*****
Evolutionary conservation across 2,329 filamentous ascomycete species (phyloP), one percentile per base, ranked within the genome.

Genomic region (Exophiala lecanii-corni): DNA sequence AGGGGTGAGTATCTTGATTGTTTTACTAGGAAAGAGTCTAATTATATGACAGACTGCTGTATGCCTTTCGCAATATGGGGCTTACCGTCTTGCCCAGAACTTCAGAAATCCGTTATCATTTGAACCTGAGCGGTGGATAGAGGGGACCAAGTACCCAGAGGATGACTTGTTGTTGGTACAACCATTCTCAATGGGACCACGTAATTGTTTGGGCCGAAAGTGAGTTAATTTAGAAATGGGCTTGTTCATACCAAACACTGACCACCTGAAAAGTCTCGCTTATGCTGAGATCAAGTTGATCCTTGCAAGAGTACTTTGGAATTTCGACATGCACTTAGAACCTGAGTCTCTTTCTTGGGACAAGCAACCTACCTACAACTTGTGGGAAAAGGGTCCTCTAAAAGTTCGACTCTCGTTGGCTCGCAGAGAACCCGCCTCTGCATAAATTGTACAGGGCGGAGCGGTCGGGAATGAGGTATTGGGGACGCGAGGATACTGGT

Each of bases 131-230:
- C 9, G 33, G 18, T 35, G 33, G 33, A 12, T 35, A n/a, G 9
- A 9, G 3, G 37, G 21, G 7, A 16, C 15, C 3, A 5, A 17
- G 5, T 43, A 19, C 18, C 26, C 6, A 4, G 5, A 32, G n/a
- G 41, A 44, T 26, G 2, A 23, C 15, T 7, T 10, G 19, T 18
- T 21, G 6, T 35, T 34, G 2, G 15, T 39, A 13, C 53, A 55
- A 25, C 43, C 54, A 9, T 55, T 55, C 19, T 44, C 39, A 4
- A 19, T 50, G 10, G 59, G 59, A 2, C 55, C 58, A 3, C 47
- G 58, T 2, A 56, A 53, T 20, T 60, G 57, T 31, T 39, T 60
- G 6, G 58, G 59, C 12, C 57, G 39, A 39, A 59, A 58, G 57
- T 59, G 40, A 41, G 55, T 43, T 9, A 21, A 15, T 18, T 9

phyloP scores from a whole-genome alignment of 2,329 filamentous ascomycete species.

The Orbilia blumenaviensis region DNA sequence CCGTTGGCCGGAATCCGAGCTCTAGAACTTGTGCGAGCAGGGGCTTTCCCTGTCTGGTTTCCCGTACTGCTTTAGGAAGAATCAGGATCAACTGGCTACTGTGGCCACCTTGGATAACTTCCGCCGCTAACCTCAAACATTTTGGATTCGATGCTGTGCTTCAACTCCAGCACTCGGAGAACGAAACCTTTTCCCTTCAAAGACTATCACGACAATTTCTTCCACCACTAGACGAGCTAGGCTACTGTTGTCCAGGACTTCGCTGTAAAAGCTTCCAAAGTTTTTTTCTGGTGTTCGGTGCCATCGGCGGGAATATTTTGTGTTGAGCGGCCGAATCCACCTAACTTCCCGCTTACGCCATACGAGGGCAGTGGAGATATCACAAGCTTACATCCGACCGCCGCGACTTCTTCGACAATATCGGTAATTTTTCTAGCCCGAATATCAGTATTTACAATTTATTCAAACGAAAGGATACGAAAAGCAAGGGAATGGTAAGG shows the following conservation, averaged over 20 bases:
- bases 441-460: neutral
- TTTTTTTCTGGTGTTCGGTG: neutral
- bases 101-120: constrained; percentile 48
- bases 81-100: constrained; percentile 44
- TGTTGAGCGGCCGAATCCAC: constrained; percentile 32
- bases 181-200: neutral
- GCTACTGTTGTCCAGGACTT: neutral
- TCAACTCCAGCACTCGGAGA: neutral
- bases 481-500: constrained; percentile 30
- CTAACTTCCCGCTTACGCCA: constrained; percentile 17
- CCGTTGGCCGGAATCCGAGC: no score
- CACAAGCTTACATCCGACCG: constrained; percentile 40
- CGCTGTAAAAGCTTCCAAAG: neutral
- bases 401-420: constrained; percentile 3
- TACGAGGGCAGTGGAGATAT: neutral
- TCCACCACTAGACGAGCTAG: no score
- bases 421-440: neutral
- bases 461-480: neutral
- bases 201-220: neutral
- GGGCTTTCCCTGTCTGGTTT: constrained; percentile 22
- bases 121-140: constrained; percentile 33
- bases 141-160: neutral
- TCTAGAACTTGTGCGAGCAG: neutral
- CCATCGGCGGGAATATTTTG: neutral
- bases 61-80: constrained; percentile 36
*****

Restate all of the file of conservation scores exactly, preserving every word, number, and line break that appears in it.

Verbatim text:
Evolutionary conservation across 2,329 filamentous ascomycete species (phyloP), one percentile per base, ranked within the genome.

Genomic region (Exophiala lecanii-corni): DNA sequence AGGGGTGAGTATCTTGATTGTTTTACTAGGAAAGAGTCTAATTATATGACAGACTGCTGTATGCCTTTCGCAATATGGGGCTTACCGTCTTGCCCAGAACTTCAGAAATCCGTTATCATTTGAACCTGAGCGGTGGATAGAGGGGACCAAGTACCCAGAGGATGACTTGTTGTTGGTACAACCATTCTCAATGGGACCACGTAATTGTTTGGGCCGAAAGTGAGTTAATTTAGAAATGGGCTTGTTCATACCAAACACTGACCACCTGAAAAGTCTCGCTTATGCTGAGATCAAGTTGATCCTTGCAAGAGTACTTTGGAATTTCGACATGCACTTAGAACCTGAGTCTCTTTCTTGGGACAAGCAACCTACCTACAACTTGTGGGAAAAGGGTCCTCTAAAAGTTCGACTCTCGTTGGCTCGCAGAGAACCCGCCTCTGCATAAATTGTACAGGGCGGAGCGGTCGGGAATGAGGTATTGGGGACGCGAGGATACTGGT

Each of bases 131-230:
- C 9, G 33, G 18, T 35, G 33, G 33, A 12, T 35, A n/a, G 9
- A 9, G 3, G 37, G 21, G 7, A 16, C 15, C 3, A 5, A 17
- G 5, T 43, A 19, C 18, C 26, C 6, A 4, G 5, A 32, G n/a
- G 41, A 44, T 26, G 2, A 23, C 15, T 7, T 10, G 19, T 18
- T 21, G 6, T 35, T 34, G 2, G 15, T 39, A 13, C 53, A 55
- A 25, C 43, C 54, A 9, T 55, T 55, C 19, T 44, C 39, A 4
- A 19, T 50, G 10, G 59, G 59, A 2, C 55, C 58, A 3, C 47
- G 58, T 2, A 56, A 53, T 20, T 60, G 57, T 31, T 39, T 60
- G 6, G 58, G 59, C 12, C 57, G 39, A 39, A 59, A 58, G 57
- T 59, G 40, A 41, G 55, T 43, T 9, A 21, A 15, T 18, T 9

phyloP scores from a whole-genome alignment of 2,329 filamentous ascomycete species.

The Orbilia blumenaviensis region DNA sequence CCGTTGGCCGGAATCCGAGCTCTAGAACTTGTGCGAGCAGGGGCTTTCCCTGTCTGGTTTCCCGTACTGCTTTAGGAAGAATCAGGATCAACTGGCTACTGTGGCCACCTTGGATAACTTCCGCCGCTAACCTCAAACATTTTGGATTCGATGCTGTGCTTCAACTCCAGCACTCGGAGAACGAAACCTTTTCCCTTCAAAGACTATCACGACAATTTCTTCCACCACTAGACGAGCTAGGCTACTGTTGTCCAGGACTTCGCTGTAAAAGCTTCCAAAGTTTTTTTCTGGTGTTCGGTGCCATCGGCGGGAATATTTTGTGTTGAGCGGCCGAATCCACCTAACTTCCCGCTTACGCCATACGAGGGCAGTGGAGATATCACAAGCTTACATCCGACCGCCGCGACTTCTTCGACAATATCGGTAATTTTTCTAGCCCGAATATCAGTATTTACAATTTATTCAAACGAAAGGATACGAAAAGCAAGGGAATGGTAAGG shows the following conservation, averaged over 20 bases:
- bases 441-460: neutral
- TTTTTTTCTGGTGTTCGGTG: neutral
- bases 101-120: constrained; percentile 48
- bases 81-100: constrained; percentile 44
- TGTTGAGCGGCCGAATCCAC: constrained; percentile 32
- bases 181-200: neutral
- GCTACTGTTGTCCAGGACTT: neutral
- TCAACTCCAGCACTCGGAGA: neutral
- bases 481-500: constrained; percentile 30
- CTAACTTCCCGCTTACGCCA: constrained; percentile 17
- CCGTTGGCCGGAATCCGAGC: no score
- CACAAGCTTACATCCGACCG: constrained; percentile 40
- CGCTGTAAAAGCTTCCAAAG: neutral
- bases 401-420: constrained; percentile 3
- TACGAGGGCAGTGGAGATAT: neutral
- TCCACCACTAGACGAGCTAG: no score
- bases 421-440: neutral
- bases 461-480: neutral
- bases 201-220: neutral
- GGGCTTTCCCTGTCTGGTTT: constrained; percentile 22
- bases 121-140: constrained; percentile 33
- bases 141-160: neutral
- TCTAGAACTTGTGCGAGCAG: neutral
- CCATCGGCGGGAATATTTTG: neutral
- bases 61-80: constrained; percentile 36